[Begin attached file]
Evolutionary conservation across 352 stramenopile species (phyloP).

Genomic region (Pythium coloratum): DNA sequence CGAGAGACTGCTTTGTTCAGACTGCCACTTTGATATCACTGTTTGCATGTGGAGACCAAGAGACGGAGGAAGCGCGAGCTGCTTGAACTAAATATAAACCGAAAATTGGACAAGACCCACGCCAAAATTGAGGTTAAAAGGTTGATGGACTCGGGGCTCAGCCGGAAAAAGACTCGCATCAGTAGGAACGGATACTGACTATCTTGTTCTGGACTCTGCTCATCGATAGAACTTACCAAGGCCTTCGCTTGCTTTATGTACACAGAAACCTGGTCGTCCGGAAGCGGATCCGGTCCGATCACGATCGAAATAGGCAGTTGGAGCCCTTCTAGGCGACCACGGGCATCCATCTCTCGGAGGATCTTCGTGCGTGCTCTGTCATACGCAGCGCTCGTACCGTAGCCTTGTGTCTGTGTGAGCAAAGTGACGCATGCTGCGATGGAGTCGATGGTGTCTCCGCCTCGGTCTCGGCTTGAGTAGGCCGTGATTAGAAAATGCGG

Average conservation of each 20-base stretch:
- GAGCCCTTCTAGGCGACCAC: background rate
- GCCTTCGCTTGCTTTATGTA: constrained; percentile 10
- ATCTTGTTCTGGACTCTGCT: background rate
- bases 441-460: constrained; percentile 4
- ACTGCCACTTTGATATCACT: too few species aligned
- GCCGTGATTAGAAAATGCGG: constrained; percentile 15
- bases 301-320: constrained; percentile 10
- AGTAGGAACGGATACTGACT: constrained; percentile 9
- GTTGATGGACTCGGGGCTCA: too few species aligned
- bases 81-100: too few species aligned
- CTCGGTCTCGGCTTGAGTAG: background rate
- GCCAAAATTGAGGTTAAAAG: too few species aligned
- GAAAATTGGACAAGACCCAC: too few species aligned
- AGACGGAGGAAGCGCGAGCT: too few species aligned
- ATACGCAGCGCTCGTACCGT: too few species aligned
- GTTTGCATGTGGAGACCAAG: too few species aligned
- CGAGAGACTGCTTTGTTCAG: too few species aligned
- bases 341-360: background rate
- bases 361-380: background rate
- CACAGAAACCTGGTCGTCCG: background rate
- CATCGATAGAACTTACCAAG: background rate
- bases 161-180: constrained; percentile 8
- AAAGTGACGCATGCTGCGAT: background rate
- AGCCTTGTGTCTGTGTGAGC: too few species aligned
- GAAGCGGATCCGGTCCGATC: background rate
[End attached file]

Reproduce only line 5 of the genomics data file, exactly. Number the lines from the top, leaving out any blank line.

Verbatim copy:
- GCCTTCGCTTGCTTTATGTA: constrained; percentile 10